He swats a bead of moisture from his upper lip and switches his briefcase to the opposite hand. At the end of his street, there is a queue at the standpipe. Several of his neighbors, a lady from down the road and a few others he doesn't recognize, straggle across the pavement and onto the road, empty drums at their feet. Some of them chat to each other, one or two wave or nod to him as he passes. The thought that he ought to offer to help the lady passes through his mind; he ought to stop, fill her drum for her, carry it back to her house. It would be the right thing to do. She is his mother's age, perhaps older. He should stop, offer help. How will she manage otherwise? But his feet don't hesitate in their movement. He has to get home, he can't brook any further delay.
He unlatches his gate and swings it open, feeling as though it has been weeks since he last saw his home, feeling joy surge through him at the thought that he doesn't have to leave it for six weeks. He loves this place, this house. He loves the black-and-white-tiled front path, the orange-painted front door, with the lion-faced knocker and the blue glass insets. If he could, he would stretch himself skywards until he was big enough to embrace its red-gray bricks. The fact that he has bought it with his own moneyor some of his own money, along with a large mortgagenever ceases to amaze him. That, and the fact it contains at this very moment the three people most precious to him in the world.
He unlocks the door, steps onto the mat, flings his bag to the floor and shouts, "Hello! I'm home!"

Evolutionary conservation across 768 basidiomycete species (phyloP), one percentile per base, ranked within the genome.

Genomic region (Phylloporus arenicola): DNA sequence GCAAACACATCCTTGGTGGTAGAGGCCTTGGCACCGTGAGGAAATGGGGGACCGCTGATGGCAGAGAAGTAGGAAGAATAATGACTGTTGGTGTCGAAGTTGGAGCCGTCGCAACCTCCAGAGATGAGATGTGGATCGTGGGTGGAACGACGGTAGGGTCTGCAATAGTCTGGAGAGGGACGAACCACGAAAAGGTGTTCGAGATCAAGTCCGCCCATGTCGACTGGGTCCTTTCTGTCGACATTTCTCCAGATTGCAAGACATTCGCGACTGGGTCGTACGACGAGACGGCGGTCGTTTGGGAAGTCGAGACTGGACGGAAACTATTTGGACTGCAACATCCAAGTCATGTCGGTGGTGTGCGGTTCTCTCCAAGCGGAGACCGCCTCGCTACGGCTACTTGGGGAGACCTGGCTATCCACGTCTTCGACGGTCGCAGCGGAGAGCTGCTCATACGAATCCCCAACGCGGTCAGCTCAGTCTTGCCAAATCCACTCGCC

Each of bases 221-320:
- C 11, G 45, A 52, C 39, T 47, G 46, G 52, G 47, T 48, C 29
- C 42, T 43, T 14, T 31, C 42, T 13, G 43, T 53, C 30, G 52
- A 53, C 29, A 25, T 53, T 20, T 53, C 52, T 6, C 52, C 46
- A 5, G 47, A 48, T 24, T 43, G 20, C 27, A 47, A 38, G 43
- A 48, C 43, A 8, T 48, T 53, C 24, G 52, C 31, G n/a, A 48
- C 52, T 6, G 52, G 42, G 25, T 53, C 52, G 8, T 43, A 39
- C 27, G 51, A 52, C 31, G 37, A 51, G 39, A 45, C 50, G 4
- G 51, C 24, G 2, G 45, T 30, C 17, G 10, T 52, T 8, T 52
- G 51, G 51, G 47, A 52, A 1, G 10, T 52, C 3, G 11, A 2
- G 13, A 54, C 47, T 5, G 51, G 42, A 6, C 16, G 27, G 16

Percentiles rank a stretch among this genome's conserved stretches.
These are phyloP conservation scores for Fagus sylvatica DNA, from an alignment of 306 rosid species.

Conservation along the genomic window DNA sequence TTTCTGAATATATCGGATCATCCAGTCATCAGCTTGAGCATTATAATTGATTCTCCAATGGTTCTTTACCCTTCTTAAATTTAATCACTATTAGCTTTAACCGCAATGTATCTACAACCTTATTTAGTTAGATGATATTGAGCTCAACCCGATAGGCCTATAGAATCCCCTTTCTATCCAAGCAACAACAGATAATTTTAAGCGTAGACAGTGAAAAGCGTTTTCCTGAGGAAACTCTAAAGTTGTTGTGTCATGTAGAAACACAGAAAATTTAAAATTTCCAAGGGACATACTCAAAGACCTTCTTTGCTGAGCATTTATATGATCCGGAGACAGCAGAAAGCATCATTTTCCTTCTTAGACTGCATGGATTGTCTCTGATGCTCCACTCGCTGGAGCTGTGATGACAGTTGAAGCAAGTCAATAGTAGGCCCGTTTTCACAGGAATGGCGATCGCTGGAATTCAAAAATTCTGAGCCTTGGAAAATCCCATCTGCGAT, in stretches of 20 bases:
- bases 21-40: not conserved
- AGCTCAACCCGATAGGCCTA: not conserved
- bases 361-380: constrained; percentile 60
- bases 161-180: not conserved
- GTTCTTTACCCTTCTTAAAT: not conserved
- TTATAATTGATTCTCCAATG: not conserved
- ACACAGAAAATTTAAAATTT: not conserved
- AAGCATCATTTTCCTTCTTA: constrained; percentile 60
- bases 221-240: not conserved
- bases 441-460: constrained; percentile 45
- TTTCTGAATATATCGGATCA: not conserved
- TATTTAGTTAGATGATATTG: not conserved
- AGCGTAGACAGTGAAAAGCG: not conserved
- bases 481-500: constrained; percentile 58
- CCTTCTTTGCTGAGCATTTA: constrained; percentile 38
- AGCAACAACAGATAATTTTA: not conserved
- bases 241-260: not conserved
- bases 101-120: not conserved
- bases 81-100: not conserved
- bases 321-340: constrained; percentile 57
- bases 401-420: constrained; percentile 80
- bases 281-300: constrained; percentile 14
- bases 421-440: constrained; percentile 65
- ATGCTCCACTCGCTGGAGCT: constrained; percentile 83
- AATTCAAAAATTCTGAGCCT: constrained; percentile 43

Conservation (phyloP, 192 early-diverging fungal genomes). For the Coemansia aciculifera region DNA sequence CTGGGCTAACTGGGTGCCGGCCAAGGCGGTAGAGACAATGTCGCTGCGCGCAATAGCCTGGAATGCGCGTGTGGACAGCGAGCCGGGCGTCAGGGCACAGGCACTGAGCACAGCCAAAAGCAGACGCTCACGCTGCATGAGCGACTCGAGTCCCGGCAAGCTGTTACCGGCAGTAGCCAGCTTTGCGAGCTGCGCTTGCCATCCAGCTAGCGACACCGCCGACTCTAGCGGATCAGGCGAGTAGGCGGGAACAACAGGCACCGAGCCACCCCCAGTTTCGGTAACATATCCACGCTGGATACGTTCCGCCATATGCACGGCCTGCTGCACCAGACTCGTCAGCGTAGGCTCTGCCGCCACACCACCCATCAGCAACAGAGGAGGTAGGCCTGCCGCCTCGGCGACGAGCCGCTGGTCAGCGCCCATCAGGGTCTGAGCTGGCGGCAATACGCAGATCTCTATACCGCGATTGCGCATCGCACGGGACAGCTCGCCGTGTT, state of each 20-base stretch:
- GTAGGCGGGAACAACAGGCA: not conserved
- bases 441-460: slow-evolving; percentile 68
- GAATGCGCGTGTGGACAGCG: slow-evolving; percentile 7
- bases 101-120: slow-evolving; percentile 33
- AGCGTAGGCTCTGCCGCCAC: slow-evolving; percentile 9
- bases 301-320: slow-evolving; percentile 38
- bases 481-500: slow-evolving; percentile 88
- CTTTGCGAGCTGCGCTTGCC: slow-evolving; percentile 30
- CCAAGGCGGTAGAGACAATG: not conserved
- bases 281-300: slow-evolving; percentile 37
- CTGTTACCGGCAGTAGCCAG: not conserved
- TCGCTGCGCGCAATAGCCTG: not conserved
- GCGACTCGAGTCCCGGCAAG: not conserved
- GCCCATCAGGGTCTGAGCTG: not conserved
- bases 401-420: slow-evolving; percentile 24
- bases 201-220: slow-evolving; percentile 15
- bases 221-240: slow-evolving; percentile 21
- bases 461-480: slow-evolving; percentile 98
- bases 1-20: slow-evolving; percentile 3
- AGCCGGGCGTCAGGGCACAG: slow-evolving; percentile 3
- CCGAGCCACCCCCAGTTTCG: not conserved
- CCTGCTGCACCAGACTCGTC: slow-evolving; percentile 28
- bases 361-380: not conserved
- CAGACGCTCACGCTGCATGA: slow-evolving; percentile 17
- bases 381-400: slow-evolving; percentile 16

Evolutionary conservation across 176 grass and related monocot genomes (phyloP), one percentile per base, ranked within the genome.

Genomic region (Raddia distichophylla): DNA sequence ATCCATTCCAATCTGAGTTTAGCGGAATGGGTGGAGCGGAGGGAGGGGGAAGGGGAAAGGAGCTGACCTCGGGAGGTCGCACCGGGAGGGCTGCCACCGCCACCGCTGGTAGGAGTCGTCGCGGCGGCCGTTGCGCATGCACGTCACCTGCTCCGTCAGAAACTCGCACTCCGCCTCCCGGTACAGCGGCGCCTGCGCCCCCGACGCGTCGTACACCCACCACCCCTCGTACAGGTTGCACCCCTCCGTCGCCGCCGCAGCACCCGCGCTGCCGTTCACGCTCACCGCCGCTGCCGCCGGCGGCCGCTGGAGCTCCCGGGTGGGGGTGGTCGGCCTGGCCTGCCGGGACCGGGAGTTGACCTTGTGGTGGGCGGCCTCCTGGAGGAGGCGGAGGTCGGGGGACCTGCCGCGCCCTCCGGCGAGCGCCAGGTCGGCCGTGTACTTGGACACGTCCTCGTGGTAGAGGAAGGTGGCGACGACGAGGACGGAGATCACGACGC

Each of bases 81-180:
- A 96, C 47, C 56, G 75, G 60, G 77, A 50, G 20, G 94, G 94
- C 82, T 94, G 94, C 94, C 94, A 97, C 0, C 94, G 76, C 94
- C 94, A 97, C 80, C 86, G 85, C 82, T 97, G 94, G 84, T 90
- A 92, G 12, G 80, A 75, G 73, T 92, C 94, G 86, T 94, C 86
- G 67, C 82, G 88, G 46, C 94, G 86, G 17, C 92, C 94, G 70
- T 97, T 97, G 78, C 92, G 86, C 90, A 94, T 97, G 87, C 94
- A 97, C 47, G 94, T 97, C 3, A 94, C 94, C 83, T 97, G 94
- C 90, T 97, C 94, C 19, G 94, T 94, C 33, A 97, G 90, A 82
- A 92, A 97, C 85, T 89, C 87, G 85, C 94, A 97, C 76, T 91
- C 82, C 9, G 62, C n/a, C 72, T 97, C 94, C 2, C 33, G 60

He is, for a moment, exactly the person he is meant to be: a man, returning from work, on the threshold of his home, about to greet his family. There is no difference, no schism, between the way the world might see him and the person he privately knows himself to be.
"Hello?" he calls again.
The house makes no answer. He shuts the door behind him and picks his way through the flotsam of bricks, dolls' clothes and plastic teacups on the hall floor.
Excerpted from Instructions for a Heatwave by Maggie O'Farrell. Copyright © 2013 by Maggie O'Farrell. Excerpted by permission of Knopf, a division of Random House LLC. All rights reserved. No part of this excerpt may be reproduced or reprinted without permission in writing from the publisher.
Discover your next great read here
I am what the librarians have made me with a little assistance from a professor of Greek and a few poets
Click Here to find out who said this, as well as discovering other famous literary quotes!
Solve this clue:
and be entered to win..
Visitors can view some of BookBrowse for free. Full access is for members only.
Your guide toexceptional books
BookBrowse seeks out and recommends books that we believe to be best in class. Books that will whisk you to faraway places and times, that will expand your mind and challenge you -- the kinds of books you just can't wait to tell your friends about.